Family : Malvaceae
Text © Eugenio Zanotti
English translation by Mario Beltramini
After various authors, the genus Malva includes 30 to 40 species of annual, biennial or perennial herbaceous plants diffused in the boreal hemisphere in the temperate, tropical and subtropical African, Asian and European regions. In Europe are reported fifteen species and three infraspecific hybrids.
The name of the genus is a term deriving from the Greek “malakos”, “malakhé” = tender, or rather I soften, due to the emollient properties due to the richness of mucilages of many species of this genus. The name of the species “sylvestris” indicates that it is a plant of the forests and the woodlands.
The Common mallow (Malva sylvestris L. 1753) is a polymorphic herbaceous plant, with a big taproot, perennial or rarely annual/biennial, almost glabrous (var. mauritiana), to variably hairy or tomentose-hirsute due to the presence of simple or stellate hairs, 30-60 cm tall (<1,5 m), with erect or diffused-prostrate stems, caespitose, ramose, tenacious, woody at the base, usually prostrate-diffused or ascending, striated, hispid.
Sparse leaves, long petiolated, the lower ones, large, (5-10 x 7-12 up to 15 x 24 cm) with 5-7 nervations, the upper ones smaller, with 3-5 lobes. The lamina is palmate and with circular, reniform or pentagonal contour, with a 5-7 crenate lobes margin.
Pedunculate flowers, in 2-6 bundles at the axil of the leaves or rarely solitary, with corolla with obcordate petals, 3-4 times longer than the sepals, of pink or lilac (rarely white) colour and longitudinal purplish venations; blooming from (March) May to August (October).
At the base, the petals are united to the tube formed by the filaments of the numerous stamina, tube run inside by the styles, also united in the lower part.
Little accrescent calyx, with five widely trilobed lobes, not covering the fruit when ripe; this is dry, polycoccous, formed by reniform mericarps, brownish, glabrous or pubescent, flattened and reticulated-wrinkled on the back, containing one seed only.
Native to Europe, Western Asia and North Africa, it has become a cosmopolitan plant.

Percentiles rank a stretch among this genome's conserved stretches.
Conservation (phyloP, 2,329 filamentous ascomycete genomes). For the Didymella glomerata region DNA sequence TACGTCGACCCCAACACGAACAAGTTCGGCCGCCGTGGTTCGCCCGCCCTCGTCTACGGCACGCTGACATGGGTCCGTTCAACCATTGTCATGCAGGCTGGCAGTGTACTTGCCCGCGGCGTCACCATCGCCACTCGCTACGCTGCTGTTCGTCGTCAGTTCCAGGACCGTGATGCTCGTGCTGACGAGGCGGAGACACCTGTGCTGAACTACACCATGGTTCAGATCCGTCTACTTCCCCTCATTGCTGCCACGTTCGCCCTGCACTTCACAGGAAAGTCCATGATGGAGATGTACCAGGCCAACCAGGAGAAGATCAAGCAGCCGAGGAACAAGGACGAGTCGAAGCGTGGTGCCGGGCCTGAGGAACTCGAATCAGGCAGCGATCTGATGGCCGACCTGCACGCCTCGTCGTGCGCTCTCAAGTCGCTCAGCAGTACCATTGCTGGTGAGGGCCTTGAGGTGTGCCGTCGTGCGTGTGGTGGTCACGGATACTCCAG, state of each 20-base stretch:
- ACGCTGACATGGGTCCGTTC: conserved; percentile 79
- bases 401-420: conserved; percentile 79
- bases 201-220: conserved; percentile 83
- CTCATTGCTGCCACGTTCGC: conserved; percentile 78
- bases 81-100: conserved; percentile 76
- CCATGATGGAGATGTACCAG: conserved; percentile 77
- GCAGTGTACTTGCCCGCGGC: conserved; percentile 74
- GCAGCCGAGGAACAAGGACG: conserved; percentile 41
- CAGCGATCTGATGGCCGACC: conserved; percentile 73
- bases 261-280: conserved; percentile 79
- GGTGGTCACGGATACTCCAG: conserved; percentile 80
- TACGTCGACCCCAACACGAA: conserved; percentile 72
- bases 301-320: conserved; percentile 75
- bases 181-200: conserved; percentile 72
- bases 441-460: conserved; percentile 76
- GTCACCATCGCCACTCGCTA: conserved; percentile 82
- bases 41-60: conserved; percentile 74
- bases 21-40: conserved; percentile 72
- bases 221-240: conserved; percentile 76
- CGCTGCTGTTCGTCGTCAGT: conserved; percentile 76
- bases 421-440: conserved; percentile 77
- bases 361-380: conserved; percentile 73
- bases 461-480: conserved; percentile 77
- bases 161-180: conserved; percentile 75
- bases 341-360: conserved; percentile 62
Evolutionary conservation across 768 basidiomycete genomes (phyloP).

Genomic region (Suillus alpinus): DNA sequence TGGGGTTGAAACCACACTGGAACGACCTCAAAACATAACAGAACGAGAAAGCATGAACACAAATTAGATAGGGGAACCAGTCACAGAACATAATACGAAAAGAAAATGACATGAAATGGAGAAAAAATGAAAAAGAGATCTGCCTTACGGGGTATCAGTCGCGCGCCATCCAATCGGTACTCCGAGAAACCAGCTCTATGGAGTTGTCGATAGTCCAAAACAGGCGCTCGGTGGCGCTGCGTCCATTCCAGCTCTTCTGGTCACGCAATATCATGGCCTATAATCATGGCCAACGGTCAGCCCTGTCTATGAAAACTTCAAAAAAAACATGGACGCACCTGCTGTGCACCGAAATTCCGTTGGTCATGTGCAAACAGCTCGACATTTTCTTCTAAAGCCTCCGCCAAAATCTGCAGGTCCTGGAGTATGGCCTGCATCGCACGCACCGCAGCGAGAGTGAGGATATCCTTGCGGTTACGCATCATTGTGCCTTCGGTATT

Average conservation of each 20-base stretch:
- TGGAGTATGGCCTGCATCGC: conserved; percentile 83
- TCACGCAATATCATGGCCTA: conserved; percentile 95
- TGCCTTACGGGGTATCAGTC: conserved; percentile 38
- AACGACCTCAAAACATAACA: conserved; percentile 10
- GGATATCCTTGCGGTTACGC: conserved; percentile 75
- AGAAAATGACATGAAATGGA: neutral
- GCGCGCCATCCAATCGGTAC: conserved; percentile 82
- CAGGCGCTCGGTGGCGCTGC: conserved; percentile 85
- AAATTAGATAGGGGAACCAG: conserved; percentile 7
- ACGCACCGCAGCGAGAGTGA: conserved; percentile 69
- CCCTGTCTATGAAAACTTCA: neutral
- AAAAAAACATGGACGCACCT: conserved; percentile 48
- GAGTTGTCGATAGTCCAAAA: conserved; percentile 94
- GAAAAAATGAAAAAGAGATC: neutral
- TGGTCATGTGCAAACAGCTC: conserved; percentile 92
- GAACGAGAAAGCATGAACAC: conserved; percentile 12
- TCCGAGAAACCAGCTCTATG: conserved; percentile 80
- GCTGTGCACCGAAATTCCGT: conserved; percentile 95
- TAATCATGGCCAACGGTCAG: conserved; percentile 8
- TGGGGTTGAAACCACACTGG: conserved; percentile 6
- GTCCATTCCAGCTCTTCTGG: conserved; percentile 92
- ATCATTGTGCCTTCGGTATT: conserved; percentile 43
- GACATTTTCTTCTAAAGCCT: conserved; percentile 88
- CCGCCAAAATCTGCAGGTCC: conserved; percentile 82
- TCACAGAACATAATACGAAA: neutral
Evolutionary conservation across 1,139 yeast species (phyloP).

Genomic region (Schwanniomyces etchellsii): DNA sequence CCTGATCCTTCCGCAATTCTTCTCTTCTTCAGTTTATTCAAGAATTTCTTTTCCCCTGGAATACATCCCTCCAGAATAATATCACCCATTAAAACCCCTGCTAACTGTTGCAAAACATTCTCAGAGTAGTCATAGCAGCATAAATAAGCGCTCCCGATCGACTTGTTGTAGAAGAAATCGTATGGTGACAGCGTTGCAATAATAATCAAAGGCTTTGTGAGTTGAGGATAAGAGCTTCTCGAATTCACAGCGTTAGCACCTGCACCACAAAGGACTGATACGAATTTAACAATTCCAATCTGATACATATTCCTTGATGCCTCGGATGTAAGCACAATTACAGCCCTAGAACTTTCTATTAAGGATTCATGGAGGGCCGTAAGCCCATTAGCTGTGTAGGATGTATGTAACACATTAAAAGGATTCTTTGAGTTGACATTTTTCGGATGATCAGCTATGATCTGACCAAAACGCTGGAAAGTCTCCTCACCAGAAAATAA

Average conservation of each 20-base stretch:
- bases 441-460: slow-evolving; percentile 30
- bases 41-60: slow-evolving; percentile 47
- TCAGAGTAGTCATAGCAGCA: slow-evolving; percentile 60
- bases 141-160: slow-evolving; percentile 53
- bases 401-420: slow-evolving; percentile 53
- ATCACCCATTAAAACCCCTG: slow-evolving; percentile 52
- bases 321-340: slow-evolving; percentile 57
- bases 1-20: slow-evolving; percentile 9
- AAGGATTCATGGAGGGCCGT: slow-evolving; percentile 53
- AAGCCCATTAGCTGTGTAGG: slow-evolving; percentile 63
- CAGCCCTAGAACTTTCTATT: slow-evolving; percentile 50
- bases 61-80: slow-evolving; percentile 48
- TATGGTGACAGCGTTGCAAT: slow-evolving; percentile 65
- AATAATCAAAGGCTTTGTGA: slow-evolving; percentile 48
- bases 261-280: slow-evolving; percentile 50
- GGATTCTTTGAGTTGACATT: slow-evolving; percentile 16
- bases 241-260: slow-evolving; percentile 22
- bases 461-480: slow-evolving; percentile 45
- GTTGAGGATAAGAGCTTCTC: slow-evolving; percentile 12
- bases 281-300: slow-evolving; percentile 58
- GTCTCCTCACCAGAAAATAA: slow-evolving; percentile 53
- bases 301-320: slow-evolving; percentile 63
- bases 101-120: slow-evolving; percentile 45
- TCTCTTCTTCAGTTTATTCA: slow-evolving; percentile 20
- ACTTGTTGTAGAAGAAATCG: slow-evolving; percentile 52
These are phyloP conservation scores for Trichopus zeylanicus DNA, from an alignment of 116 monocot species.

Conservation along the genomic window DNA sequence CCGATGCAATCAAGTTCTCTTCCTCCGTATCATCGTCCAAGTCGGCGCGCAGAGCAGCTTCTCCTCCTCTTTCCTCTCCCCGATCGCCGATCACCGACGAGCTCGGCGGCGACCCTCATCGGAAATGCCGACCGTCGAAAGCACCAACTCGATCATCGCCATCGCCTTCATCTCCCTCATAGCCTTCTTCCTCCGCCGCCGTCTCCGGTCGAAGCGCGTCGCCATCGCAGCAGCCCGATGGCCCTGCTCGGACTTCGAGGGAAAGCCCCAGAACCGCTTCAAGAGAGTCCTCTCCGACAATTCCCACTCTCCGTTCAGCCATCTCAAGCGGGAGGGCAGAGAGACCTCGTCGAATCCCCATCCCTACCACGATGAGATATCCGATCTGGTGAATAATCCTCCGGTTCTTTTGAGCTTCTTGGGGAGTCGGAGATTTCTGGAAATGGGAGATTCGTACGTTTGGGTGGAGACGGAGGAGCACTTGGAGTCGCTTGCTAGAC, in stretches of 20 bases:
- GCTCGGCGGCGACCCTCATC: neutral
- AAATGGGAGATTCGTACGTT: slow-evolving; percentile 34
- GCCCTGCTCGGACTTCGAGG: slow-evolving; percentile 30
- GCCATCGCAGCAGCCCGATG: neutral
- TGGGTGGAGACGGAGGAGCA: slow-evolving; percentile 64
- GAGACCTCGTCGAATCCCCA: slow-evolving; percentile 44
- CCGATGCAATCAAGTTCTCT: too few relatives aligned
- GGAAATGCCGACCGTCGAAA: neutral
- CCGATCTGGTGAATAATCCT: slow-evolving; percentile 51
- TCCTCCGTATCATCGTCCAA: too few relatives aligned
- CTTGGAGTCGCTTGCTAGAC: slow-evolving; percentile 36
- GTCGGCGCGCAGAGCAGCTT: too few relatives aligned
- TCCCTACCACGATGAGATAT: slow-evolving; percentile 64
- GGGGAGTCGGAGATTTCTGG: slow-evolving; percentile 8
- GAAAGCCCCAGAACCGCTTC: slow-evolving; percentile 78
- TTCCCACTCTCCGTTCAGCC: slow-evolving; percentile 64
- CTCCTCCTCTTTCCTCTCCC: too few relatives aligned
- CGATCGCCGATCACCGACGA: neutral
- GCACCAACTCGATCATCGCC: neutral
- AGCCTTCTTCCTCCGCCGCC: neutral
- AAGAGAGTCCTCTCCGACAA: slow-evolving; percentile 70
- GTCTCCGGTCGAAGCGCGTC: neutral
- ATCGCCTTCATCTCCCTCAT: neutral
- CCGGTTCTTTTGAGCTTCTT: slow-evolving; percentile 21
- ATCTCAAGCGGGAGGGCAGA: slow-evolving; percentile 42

The mallow, in spite of what indicated by the name of the species, preferably lives in the uncultivated areas, the fences, the ruderal and rural environments, the borders of the roads and of the ditches, the soils rich of nutrients (especially nitrates), orchards and trampled places, accumulations of debris and garbage, behaving more as ruderal-anthropophilous plant than as a woody element. It grows from the plain up to 1400-1600 m of altitude.
Most of the mallow for commercial use (food, integrators, aromas, cosmetics, feedstuffs) is produced especially in east-European countries (Hungary, Bulgaria, Czechoslovakia, Yugoslavia and Albania besides Morocco and Iran). Some ornamental varieties have been selected and are cultivated in the gardens, such as the Blue Fountain and the Zebrina.
It is an officinal plant and is one of the four bechic species of the old pharmacopoeia along with the Marsh-mallow, the Pellitory and the Mullein; in the XVI in Italy it was called “omnimorbia”, that is, remedy for every ailment and was already widely known since the most distant past also as edible plant.
For the phytotherapeutic employments the upper leaves and the flowers are collected in June and July. The leaves presenting on the lamina some orange or rust small spots are to be thrown away because they are hit by the attack of the parasitic fungus Puccinia malvacearum.